Over the years Jonah has maintained a mild but less than passionate interest in chess. He frustrated his poor mother by insisting on playing hockey (with all that expensive equipment) instead of chess. But he caught chess fever again when he started high school and discovered that he was the best player in the school. That's pretty heady stuff for a freshman, especially in an intellectually competitive town like Great Neck.
Jonah told me the Fishing Pole was so powerful that it had chased Cousin Rob and Cousin Dave out of chess. "They quit after a brother and sister beat them the same way in a tournament. As soon as they castled, they got checkmated. It must have been the Fishing Pole."
My first cousins David and Robert Marcus, eleven and fourteen years younger than me respectively, have always been smart and multi-talented, and now they are married to beautiful women as well. They never really needed chess to make them miserable. But alas, Jonah's hypothesis appears incorrect; Rob remembers the checkmate had something to do with a queen and bishop lining up (a battery, it seems). He told me that he liked chess a lot but he thought the tournaments just took too long.
As for Jonah's game...nothing earth-shattering happened, nobody got hooked and fished out of the water. After a sloppy game, not worth relating any further, Jonah scored the win.
"Uncle Joel, you're not going to find anything to criticize in this game," Jonah told me as he came into the CGPS room after the next game. He was grinning ear to ear, much like he did after his double knight checkmate. The similarities did not end there.
Jonah Klempner-Ayman Mohammad [C48]
Greater NY Scholastics (2)
1.e4 e5 2.Nf3 Nc6 3.Nc3 Nf6 4.Bb5 a6 5.Bxc6 dxc6 6.Nxe5 Qe7 7.d4 c5 8.Bg5 cxd4 9.Qxd4 h6 10.Bxf6 Qxf6 11.0-0-0 Be6 12.a3
The next move stopped me cold. What's wrong Uncle Joel"? Jonah asked, as I shook my head. "Something highly illegal happened," I told him.
Yes, Black castled queenside, despite the fact that his king passes through check. Jonah didn't notice it either, though if he had, he might have been tempted to allow it. With 13.Qa7!
He set up a deadly mate threat which 13...Bd6 failed to stop. 14.Qa8 # 1-0
Six years after the first one, Jonah had just won his second game ChessBase would never accept.
Jonah is a notoriously fussy eater, so his parents worried he might not eat anything substantial that day. But at Quiznos Jonah wolfed down a turkey, salami, and lettuce sandwich. Probably in about twelve years I'll get my son to finally eat a sandwich, but as an uncle I've got the touch.
The third round had hardly started when Jonah appeared back in the team room. "I found a better fishing pole," he exclaimed. I thought, this I've got to see.
Griffin Basman-Jonah Klempner [C55]
Greater NY Scholastics (3)
1.e4 e5 2.Nf3 Nc6 3.Bc4 Nf6 4.Nc3 Nxe4
When Jonah showed me the first game, I pointed out the "fork trick," something he had most likely learned in the past but forgotten. After practicing it with Grandma Phyllis (they are quite good sparring partners) he felt ready to give it a go.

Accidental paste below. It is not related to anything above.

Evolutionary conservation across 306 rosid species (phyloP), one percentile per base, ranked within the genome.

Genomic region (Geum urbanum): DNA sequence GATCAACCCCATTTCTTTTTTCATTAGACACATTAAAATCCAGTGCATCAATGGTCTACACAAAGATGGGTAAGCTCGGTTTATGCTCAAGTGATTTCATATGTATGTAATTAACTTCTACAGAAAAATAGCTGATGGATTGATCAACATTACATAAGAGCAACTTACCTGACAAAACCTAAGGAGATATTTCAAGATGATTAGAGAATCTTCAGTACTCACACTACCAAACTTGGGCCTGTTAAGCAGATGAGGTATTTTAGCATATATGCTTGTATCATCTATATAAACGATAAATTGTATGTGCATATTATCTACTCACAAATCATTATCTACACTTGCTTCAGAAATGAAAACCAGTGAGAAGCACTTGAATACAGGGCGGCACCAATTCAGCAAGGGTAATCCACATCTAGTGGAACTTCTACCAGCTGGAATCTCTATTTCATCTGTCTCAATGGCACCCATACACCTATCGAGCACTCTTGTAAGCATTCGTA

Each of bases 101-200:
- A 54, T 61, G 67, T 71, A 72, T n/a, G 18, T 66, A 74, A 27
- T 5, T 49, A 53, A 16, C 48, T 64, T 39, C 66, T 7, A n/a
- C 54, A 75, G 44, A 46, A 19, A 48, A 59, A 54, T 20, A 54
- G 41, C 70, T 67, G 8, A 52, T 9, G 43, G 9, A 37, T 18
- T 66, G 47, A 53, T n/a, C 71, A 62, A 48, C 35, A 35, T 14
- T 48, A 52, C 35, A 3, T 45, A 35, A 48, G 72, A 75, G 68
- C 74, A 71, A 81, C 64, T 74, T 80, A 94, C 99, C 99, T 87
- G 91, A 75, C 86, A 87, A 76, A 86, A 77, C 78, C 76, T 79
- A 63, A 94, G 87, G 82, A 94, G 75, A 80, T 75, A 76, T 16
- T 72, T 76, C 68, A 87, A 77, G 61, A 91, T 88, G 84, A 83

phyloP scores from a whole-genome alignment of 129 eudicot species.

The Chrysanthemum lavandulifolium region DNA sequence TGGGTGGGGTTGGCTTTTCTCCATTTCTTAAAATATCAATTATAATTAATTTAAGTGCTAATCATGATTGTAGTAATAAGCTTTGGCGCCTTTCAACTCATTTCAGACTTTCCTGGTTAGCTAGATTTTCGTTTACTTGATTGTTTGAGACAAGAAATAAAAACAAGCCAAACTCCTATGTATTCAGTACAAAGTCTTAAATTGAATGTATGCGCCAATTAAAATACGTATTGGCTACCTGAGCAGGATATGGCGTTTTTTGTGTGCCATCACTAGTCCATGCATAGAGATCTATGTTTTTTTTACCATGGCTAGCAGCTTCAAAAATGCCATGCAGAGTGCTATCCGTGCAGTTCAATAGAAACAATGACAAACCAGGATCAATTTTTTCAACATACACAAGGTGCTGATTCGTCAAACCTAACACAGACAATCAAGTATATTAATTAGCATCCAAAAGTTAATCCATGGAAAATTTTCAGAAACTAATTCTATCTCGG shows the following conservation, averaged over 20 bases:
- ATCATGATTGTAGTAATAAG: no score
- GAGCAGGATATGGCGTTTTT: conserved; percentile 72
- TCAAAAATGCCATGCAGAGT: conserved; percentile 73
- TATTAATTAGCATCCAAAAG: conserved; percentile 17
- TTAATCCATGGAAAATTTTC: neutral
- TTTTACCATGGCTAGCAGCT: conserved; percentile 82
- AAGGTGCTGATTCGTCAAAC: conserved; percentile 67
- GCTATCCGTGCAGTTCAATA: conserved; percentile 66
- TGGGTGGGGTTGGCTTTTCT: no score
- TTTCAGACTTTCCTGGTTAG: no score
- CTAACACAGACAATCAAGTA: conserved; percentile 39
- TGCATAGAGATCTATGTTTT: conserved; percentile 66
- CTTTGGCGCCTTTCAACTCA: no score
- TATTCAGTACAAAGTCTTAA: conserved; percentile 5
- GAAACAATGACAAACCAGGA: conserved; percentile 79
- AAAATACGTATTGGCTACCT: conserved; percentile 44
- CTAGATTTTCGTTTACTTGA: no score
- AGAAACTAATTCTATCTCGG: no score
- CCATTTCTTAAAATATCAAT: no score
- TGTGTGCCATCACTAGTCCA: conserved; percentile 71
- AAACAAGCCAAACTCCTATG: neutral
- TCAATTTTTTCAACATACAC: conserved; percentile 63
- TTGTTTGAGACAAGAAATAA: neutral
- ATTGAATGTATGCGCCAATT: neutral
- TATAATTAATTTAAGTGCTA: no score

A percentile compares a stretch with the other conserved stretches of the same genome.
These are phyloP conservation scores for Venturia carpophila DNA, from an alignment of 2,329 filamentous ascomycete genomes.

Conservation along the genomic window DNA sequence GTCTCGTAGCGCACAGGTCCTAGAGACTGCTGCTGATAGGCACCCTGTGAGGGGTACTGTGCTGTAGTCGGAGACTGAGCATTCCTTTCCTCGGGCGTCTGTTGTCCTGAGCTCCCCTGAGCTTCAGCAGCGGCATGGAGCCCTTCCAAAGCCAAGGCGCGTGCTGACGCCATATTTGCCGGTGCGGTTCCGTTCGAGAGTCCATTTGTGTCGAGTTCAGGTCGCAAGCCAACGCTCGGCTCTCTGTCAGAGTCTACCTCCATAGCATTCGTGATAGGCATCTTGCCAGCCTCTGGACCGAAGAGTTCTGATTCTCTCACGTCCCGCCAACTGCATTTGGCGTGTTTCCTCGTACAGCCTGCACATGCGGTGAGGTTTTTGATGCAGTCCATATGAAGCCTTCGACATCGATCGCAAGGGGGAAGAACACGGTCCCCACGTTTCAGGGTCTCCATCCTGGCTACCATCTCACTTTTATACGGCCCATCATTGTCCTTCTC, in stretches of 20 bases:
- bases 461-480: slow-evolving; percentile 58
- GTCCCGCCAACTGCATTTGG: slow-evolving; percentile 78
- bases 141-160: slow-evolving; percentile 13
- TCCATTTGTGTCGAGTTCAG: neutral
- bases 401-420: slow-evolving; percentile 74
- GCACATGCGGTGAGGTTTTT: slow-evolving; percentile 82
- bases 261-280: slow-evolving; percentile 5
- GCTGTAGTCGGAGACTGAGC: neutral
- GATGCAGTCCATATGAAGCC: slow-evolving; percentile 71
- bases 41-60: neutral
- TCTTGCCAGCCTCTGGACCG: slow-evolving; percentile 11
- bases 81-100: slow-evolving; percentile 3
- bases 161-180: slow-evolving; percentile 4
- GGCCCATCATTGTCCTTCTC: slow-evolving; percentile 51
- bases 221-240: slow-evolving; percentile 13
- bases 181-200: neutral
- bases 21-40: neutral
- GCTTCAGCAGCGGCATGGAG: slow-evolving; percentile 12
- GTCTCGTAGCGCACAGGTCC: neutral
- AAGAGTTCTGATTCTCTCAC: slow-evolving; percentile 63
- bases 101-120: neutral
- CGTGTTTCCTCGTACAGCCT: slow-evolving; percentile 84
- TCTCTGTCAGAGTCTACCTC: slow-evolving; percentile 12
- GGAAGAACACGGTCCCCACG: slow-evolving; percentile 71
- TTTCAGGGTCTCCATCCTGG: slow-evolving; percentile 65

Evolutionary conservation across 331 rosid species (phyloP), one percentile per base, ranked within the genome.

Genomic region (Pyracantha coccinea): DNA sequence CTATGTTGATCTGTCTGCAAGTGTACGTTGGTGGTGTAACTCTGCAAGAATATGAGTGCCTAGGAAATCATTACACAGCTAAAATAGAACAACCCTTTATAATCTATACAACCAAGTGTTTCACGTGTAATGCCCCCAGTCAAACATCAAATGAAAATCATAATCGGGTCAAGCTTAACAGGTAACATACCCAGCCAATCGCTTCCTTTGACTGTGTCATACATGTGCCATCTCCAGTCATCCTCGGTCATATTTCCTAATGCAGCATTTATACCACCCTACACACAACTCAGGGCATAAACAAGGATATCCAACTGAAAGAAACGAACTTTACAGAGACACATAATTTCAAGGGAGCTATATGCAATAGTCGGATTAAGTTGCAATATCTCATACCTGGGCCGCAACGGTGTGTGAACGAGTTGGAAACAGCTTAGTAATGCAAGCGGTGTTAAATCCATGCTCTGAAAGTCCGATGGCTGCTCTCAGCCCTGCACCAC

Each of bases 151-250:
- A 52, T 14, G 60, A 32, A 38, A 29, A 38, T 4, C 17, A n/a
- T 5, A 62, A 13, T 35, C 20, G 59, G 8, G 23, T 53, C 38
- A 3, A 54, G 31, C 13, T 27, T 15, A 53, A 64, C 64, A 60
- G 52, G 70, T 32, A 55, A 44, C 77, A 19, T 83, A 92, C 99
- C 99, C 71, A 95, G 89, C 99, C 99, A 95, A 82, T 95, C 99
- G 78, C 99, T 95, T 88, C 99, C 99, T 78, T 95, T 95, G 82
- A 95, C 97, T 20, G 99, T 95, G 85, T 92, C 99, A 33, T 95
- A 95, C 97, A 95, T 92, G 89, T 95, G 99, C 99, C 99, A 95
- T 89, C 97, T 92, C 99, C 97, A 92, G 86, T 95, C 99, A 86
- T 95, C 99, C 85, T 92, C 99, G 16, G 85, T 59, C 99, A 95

5.Nxe4 d5 6.Bxd5 Qxd5 7.Nc3 Qd8 8.0-0 Bg4 9.h3 h5
I was almost starting to think I had been too hard on the Pole. Here the bishop is a better lure because the pin on the knight is very annoying if the bishop is not captured. The mechanism of the trap is of course the same
10.hxg4 hxg4 11.Nh2 Qh4 12.Qxg4 Qxh2# 0-1
I thought it was quite ingenious of Jonah to extrapolate this plan from what he had learned before, and realize that this version was much more dangerous to the opponent (and would not make Uncle Joel yell or moan). In the fourth round he played his best all-around game of the tournament (possibly of his life). His moves weren't always the best but he played with great originality and sharp ideas.
Jonah Klempner-Emmanuel Paulino [B21]
Greater NY Scholastics (4)
1.e4 c5 2.f4
"Where did you get that move from?" I asked. "It's okay, isn't it?" countered Jonah.
2...e6 3.Nf3 a6 4.d4 cxd4 5.Qxd4 Nc6 6.Qd1
Okay, if White wants to justify the queen capture on d4 he should play 6.Qf2.
6...Qc7 7.Nc3 Be7 8.g3 Nf6 9.e5 Ng4 10.Ng5 Bxg5 11.Qxg4 Be7?
Obviously this is a blunder; 11...Bh6 would keep the game even.
12.Qxg7 Rf8 13.Qxh7 Nd4 14.Be3 Qc6
"You're not going to be happy with what I did now," Jonah told me. But the exchange sacrifice looks highly promising for White (and probably forced, too).
15.Bxd4 Qxh1 16.Ne4 b5 17.0-0-0 Bb7 18.Bd3 Qf3 19.Nc5
19.Bc5! is a much better way to exploit Black's tender dark squares. Fortunately Black cooperates.
19...Bxc5? 20.Bxc5 Qc6 21.Bxf8 Kxf8 22.Qh8+ Ke7 23.Qf6+ Ke8 24.h4!
I love this calm, common sense solution. To prevent this pawn from queening Black will expose his king to slaughter.
24...d6 25.h5 Qf3 26.h6 Kd7 27.Qxf7+ Kc6 28.Qg6 Qd5 29.Be4 Qxe4 30.Qxe4+ Kb6 31.Qg6 Rc8 32.h7 Bf3 33.Rxd6+ Ka5 34.Qxe6 Rh8 35.Rxa6+ Kb4 36.c3+ Kc5 37.b4# 1-0
In the last round Jonah went up against the last other undefeated player, David Jin. In a good position, Jonah made an oversight and dropped a piece. He fought back into the endgame, where both players ran very low on time. Jonah was not able to keep up the game score, but related to me the facts of the finish. While racing a pawn towards the queening square, Jin neglected to stop Jonah's last pawn with his extra bishop, enabling my nephew to make a queen as well and scrape a draw.
The tiebreak did not go Jonah's way, but he was pretty excited about his giant second place trophy and a job well done. Even with the occasional piece blunder and confusion about the rules, Jonah at times shows remarkable maturity in his play. This tournament raised his rating over 1300, a mark achieved with little training and study. [It didn't hold up over his next few tournaments but I'm sure he'll be back on the rise soon] Yes, Uncle Joel is there for him, but with all of his other interests, Jonah has not called on his ace-in-the-hole very often.
Jonah is a great kid, not only talented but very funny and charming (not that I'm biased or anything). I really enjoyed our uncle-nephew bonding. My own son Aidan is the spitting image of Jonah; their baby pictures could easily be confused. Aidan is still years from playing in tournaments, and indeed, may never go that route. With a family loaded with chess genes (my mother, father, and uncle played in USCF tournaments; my wife Deborah and most of her siblings have played competitively as well) I believe he will likely have a knack for chess. So someday...I just hope he will like Quiznos, too.
Also see the aforementioned Robert Bernard's piece on chess fatherhood, A Chess Dad's Philadelphia Story and the most recent blog by chess mom & volunteer, Melinda Matthews.